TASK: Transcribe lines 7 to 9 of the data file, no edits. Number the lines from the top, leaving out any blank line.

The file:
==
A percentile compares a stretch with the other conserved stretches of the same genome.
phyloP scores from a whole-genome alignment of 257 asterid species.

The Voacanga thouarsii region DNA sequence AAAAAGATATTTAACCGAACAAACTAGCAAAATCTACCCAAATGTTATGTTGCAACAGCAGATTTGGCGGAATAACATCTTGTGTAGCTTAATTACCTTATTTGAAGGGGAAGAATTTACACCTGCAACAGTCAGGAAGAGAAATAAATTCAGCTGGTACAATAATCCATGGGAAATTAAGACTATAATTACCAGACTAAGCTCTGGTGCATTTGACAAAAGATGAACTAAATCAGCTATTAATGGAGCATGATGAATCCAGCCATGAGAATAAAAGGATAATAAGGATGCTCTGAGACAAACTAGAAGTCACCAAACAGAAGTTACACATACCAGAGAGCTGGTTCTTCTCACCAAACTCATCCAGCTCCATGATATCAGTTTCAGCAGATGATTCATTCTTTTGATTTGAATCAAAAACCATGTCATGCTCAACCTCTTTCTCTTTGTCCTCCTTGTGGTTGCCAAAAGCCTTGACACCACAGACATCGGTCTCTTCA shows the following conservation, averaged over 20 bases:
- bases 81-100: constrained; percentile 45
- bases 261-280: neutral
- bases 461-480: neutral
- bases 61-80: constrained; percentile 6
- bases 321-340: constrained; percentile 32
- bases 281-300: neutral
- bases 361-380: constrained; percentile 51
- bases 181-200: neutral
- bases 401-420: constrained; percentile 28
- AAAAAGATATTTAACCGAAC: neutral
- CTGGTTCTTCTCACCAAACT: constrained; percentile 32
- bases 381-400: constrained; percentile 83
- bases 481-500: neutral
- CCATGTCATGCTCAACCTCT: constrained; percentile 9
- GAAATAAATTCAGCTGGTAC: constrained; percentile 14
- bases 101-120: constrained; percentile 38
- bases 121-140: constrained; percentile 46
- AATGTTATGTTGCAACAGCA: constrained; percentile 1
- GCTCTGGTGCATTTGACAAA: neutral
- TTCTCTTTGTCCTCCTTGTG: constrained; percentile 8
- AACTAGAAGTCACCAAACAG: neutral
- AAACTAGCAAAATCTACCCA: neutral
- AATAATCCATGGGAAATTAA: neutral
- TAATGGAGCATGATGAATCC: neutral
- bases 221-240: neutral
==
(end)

- bases 61-80: constrained; percentile 6
- bases 321-340: constrained; percentile 32
- bases 281-300: neutral